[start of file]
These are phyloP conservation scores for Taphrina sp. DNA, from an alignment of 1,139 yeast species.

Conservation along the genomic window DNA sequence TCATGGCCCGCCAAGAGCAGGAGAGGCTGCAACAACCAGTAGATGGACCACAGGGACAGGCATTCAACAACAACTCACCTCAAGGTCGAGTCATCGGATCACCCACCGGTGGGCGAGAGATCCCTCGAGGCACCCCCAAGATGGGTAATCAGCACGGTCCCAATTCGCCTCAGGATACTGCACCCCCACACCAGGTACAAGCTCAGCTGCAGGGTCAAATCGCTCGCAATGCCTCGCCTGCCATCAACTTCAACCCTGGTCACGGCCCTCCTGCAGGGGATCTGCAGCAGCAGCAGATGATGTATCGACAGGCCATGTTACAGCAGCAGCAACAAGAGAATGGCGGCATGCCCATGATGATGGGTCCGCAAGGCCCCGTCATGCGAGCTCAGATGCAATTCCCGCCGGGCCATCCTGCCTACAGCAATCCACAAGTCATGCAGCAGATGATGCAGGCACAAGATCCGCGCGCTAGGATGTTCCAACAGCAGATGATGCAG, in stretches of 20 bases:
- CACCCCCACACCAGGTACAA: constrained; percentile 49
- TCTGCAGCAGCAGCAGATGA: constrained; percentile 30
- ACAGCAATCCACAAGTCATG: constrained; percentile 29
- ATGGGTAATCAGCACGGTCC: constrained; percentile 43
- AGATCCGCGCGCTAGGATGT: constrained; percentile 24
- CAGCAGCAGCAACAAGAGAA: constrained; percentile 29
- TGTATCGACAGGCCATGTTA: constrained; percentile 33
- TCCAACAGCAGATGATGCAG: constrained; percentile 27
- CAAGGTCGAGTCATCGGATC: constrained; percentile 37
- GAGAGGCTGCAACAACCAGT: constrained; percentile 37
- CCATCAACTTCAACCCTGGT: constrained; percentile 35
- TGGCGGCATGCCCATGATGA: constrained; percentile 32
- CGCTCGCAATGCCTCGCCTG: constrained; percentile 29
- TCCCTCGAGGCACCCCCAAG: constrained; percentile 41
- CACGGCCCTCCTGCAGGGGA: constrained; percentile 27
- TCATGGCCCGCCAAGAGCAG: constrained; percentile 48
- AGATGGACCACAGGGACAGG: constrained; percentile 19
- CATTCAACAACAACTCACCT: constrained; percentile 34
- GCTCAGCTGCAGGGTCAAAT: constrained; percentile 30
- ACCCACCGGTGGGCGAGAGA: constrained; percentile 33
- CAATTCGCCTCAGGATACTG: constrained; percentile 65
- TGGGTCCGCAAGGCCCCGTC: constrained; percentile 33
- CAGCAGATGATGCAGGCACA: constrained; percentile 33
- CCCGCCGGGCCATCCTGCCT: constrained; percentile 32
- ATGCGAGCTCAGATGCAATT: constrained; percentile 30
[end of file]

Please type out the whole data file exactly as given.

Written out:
These are phyloP conservation scores for Taphrina sp. DNA, from an alignment of 1,139 yeast species.

Conservation along the genomic window DNA sequence TCATGGCCCGCCAAGAGCAGGAGAGGCTGCAACAACCAGTAGATGGACCACAGGGACAGGCATTCAACAACAACTCACCTCAAGGTCGAGTCATCGGATCACCCACCGGTGGGCGAGAGATCCCTCGAGGCACCCCCAAGATGGGTAATCAGCACGGTCCCAATTCGCCTCAGGATACTGCACCCCCACACCAGGTACAAGCTCAGCTGCAGGGTCAAATCGCTCGCAATGCCTCGCCTGCCATCAACTTCAACCCTGGTCACGGCCCTCCTGCAGGGGATCTGCAGCAGCAGCAGATGATGTATCGACAGGCCATGTTACAGCAGCAGCAACAAGAGAATGGCGGCATGCCCATGATGATGGGTCCGCAAGGCCCCGTCATGCGAGCTCAGATGCAATTCCCGCCGGGCCATCCTGCCTACAGCAATCCACAAGTCATGCAGCAGATGATGCAGGCACAAGATCCGCGCGCTAGGATGTTCCAACAGCAGATGATGCAG, in stretches of 20 bases:
- CACCCCCACACCAGGTACAA: constrained; percentile 49
- TCTGCAGCAGCAGCAGATGA: constrained; percentile 30
- ACAGCAATCCACAAGTCATG: constrained; percentile 29
- ATGGGTAATCAGCACGGTCC: constrained; percentile 43
- AGATCCGCGCGCTAGGATGT: constrained; percentile 24
- CAGCAGCAGCAACAAGAGAA: constrained; percentile 29
- TGTATCGACAGGCCATGTTA: constrained; percentile 33
- TCCAACAGCAGATGATGCAG: constrained; percentile 27
- CAAGGTCGAGTCATCGGATC: constrained; percentile 37
- GAGAGGCTGCAACAACCAGT: constrained; percentile 37
- CCATCAACTTCAACCCTGGT: constrained; percentile 35
- TGGCGGCATGCCCATGATGA: constrained; percentile 32
- CGCTCGCAATGCCTCGCCTG: constrained; percentile 29
- TCCCTCGAGGCACCCCCAAG: constrained; percentile 41
- CACGGCCCTCCTGCAGGGGA: constrained; percentile 27
- TCATGGCCCGCCAAGAGCAG: constrained; percentile 48
- AGATGGACCACAGGGACAGG: constrained; percentile 19
- CATTCAACAACAACTCACCT: constrained; percentile 34
- GCTCAGCTGCAGGGTCAAAT: constrained; percentile 30
- ACCCACCGGTGGGCGAGAGA: constrained; percentile 33
- CAATTCGCCTCAGGATACTG: constrained; percentile 65
- TGGGTCCGCAAGGCCCCGTC: constrained; percentile 33
- CAGCAGATGATGCAGGCACA: constrained; percentile 33
- CCCGCCGGGCCATCCTGCCT: constrained; percentile 32
- ATGCGAGCTCAGATGCAATT: constrained; percentile 30